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SOUTHERN STANDARDS M9MINNVILLE,' iTENNESSEEi-SAirURRAYi SEPT;, f 31890
li VT FOB A MOMEXT.
2 Cor. IV. 17.
BY I1EV. ALFRED II. FA1IXKSTOCK.
But for a moment is our light affliction,
And Lope can cheer its ;looni:
Each grief has n peculiar benediction;
By faith the rod will bloom. ,
O, let not sorrow, then, he ever seeming
The blight of life's few year;
For hope, with brightest irridrscence gleam
ing, Is the glad fruit of tears.
But for a moment would be cares and
Though life with them wero fraught;
To that eternity which all engrosses,
The,' thtiip of tf'sVe nuglt. Qr7l
When God sends messengers of grieft
And show our need oi Ihin.
Evangels of a better life stand bv us.ti
To lighLour imt'hway.iliiii.
But for a moment! Let ns then
Relying on His grace, .
To bear tlie eros.s with Ylit-iice, mindful
. ' ever I ' '
That Christ Jrejftres our place;'
$ t t - 1. 4.i i
That soon our 'days ! weeiinj; will be end-cd,
And we shall reach tlm g.:tl
That Heaven when' love and jov
The Sabbath of tlij- soul.
eouSness unto them ""Nvhlch are exer
A cpiriforting thought in connection
with the trials of Christians is this:
that w hen they are borne with sub-.
mission to the divine will, they sup
ply the best evidences wo can have
of our sonship. Peter was unwilling
that his Lord should perform the
menial servk-e of washing his feet,
but his Master said : "If I wash thee
not, thou hast no part with me,"
then Peter bepged him to wash not
his feet only, but also his hands and
head. Knowing that the trials which
overtake the Christian are designed
for his good, are necessary, and afford
proof of his gracious relationship, he
."counts it nil joy when he falls into
All Christians do nut have the
Bame trials, nor tire they in all oises
of equal severity. But no Christian
is entirely exempt from them. Some
there are who seem to have utmost
uninterupted prosperity and happi
ness. Others go mourning all their
Home of our earthly trials are loss
of health, friends, property, reputa
tion. There are Christians who hard
ly ever need to say, "We are sick,"
and who know but little from experi
ence of sorrow and bereavement.
They are prospered in worldly things.
They have but seldom rear-on to com
plain of the assaults of the backbiter
and slanderer. To others full cups
of disappointment, sorrow, und suf
fering are wrung out. The Christian,
observing this apparent inequality in
the divine dealings with the people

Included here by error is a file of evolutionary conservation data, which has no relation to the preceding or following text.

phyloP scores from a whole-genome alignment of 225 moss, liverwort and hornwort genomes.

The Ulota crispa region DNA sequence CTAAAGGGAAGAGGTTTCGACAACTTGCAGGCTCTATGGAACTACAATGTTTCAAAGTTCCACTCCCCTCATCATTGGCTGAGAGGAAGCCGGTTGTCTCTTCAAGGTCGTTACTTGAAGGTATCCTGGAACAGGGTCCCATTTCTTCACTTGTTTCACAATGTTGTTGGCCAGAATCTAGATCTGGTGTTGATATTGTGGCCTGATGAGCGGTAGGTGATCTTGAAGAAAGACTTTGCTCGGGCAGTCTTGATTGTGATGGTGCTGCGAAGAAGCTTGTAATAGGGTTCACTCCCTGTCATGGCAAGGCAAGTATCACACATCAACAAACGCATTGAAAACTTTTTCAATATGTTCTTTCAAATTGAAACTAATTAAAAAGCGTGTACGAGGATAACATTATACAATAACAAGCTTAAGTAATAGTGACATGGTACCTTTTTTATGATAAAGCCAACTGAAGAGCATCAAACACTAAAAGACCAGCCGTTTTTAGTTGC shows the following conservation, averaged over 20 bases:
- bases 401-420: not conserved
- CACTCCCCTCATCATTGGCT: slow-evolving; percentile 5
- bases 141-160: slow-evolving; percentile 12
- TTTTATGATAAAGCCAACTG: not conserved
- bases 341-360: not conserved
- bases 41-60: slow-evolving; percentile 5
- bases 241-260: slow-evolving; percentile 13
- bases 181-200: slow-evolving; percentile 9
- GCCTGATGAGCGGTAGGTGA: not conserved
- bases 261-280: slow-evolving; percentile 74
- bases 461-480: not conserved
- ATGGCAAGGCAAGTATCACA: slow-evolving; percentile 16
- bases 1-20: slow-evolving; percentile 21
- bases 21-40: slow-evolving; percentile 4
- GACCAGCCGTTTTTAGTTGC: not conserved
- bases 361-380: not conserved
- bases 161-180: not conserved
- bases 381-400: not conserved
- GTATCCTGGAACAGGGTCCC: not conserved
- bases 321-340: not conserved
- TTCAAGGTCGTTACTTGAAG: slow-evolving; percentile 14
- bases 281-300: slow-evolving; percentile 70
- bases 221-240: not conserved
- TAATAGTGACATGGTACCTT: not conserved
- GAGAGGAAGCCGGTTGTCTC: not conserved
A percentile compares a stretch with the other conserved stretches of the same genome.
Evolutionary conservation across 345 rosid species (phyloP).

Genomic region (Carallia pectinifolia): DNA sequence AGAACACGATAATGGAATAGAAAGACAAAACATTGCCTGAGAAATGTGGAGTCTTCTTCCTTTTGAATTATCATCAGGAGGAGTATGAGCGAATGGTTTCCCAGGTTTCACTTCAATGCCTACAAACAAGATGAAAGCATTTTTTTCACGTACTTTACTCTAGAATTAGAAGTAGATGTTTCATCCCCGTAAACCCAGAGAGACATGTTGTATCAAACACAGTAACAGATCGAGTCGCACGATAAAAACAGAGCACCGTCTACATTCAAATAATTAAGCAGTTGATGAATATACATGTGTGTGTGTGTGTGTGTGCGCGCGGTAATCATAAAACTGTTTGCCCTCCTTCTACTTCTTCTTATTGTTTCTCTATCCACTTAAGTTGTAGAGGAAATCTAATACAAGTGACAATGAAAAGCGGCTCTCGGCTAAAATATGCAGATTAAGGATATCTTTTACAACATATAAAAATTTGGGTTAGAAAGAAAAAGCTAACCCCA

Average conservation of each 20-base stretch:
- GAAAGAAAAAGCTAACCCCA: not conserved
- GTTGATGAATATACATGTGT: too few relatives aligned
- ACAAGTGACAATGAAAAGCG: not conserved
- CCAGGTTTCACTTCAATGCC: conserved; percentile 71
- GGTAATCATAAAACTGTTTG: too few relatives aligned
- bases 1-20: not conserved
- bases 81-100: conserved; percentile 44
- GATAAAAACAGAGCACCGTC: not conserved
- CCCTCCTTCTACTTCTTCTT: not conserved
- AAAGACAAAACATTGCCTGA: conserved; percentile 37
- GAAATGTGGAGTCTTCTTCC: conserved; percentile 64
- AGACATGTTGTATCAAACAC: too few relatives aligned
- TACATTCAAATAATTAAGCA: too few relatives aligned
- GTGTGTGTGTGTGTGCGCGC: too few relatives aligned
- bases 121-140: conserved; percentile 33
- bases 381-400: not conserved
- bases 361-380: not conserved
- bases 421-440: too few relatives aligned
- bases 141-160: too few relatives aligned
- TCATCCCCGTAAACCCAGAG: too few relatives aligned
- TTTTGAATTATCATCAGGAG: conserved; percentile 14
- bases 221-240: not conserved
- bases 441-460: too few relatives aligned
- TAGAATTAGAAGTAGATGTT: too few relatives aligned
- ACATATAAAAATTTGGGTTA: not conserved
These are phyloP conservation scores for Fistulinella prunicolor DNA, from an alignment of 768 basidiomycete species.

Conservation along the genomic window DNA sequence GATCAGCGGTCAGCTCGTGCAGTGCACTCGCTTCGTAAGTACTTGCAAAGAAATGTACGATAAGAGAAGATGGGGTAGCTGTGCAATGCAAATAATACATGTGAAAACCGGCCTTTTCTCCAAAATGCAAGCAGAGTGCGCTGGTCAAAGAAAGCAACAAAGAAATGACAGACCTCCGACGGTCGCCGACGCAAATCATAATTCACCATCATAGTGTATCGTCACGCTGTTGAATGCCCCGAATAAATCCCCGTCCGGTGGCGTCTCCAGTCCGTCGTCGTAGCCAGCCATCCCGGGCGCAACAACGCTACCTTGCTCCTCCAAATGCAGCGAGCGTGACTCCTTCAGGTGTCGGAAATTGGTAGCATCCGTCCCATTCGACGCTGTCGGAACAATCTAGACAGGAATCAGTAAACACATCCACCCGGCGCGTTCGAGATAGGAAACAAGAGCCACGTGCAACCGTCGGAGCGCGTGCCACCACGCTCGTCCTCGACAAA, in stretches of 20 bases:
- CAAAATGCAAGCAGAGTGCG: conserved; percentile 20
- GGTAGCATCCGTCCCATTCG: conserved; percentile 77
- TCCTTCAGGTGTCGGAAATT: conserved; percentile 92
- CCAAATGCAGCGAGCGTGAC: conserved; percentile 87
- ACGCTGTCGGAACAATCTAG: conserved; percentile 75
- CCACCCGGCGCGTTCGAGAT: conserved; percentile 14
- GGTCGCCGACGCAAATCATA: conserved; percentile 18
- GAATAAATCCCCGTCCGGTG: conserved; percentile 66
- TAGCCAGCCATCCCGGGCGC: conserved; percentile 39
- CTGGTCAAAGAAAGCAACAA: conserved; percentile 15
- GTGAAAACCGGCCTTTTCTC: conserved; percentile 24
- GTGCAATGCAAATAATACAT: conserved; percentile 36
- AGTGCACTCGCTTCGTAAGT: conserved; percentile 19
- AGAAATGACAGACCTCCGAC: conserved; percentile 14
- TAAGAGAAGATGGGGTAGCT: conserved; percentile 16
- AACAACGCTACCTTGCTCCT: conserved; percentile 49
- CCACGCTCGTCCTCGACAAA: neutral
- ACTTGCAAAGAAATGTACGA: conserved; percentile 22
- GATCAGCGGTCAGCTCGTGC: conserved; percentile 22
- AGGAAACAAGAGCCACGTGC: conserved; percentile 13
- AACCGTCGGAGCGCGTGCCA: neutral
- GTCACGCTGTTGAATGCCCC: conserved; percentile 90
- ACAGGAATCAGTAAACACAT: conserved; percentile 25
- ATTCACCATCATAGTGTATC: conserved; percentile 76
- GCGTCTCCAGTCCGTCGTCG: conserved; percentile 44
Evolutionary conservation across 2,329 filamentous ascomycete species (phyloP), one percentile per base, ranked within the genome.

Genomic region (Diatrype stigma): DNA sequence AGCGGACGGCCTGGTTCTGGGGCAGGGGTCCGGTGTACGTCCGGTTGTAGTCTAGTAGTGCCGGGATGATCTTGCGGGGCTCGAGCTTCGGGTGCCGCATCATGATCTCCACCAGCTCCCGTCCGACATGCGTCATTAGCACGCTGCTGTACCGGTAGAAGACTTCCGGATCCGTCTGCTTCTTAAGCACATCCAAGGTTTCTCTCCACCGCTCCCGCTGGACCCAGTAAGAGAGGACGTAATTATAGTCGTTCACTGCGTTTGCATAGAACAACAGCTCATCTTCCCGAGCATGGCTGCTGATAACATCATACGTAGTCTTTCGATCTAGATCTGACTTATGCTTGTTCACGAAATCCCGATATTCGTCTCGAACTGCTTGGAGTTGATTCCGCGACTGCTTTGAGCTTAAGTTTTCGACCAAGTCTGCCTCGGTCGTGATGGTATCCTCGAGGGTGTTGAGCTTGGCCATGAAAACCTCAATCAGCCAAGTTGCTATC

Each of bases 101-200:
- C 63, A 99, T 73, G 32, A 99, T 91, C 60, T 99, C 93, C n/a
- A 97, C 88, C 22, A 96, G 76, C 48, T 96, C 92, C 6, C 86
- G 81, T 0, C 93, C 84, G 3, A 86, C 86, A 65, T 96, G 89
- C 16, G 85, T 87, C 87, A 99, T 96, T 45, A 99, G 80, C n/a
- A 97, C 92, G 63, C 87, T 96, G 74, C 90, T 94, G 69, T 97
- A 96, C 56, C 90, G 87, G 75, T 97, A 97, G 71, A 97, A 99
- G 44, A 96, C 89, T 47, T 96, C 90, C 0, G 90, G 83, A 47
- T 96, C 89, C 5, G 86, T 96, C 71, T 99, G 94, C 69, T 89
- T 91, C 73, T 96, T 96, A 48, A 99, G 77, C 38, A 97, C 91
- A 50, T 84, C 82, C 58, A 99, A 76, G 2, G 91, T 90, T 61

of (Jod, and feeling that the hand of
God is laid heavily upon himself, is
sometimes perplexed and troubled,
as though strange things had happen
ed to him.
But there is really nothing strange
or iuexplicacablein the sharpest trials
;iny of God's people are called upon
to endure. If they are 'quite free
from them, there is no more reason
for surprise. The early Christians
were subjected to "fiery trials," and
yet the Apostle Peter exhorts them
not to think it strange when those
trials overtake them, as "though
some strange thing had happened un
Every Christian ought to expect
trial in some form. Christ Jesus, the
high priest of our profession, was "in
all points tempted tried like as we
are." 1 le suffered the trials of pover
ty; hC' endured bodily pain ; he was
persecuted and despised. lie felt the
pangs of ' hunger, the weariness of
long journeys and exhausting labor.
The servant of "the Man of Sorrows"
ought not to expect to be free from
The trials of Christians do not come
upon them accidentally. "Afiliction
cotneth not forth of the dust, neither
doth trouble spring out of the
ground." "Shall there be evil in the
city, and the Lord hath not done it?"
Whatever men of the world may
think In regard to afflictive dispensa
tions, Christians "know that we ate
appointed thereunto.'t They expect
them ; they see in them, not the
hand of an angry God, but ot a loving
Father who "doth not afflict willing
ly, nor grieve the children of men."
Job's friends looked upon his afflic
tions as expressions of the divine
wrath against him, when they should
have regarded them as the corrections
of a loving Father. "In a little wrath
I hid my face from thee for a moment,
but with everlasting kindness will
have mercy on thee, saith the Lord,
The late Albert Barnes said he nev
er kuew a Christian that was not bene
fited by trials. It is natural for us to
shrink from them and desire to escape
them, and yet, if we thought less 0:
the present evil and more of future
good, they would come to us with a
less cheerless asjKH't than they fre
quently do. "No chastening for the
present seemeth to bo joyous, but
grievous ; nevertheless, afterward it
vieMeth the oearoable fruit of right-
MjsCK M.Jn the Occident.
How often do we complain that no
particular blessings fall to our -lot,
that, we have nothing' to be thankful
Jbr. ...Why, my dear' friends, God
scatters blessings all througli our
daily Ijyes jus as he sprinkles the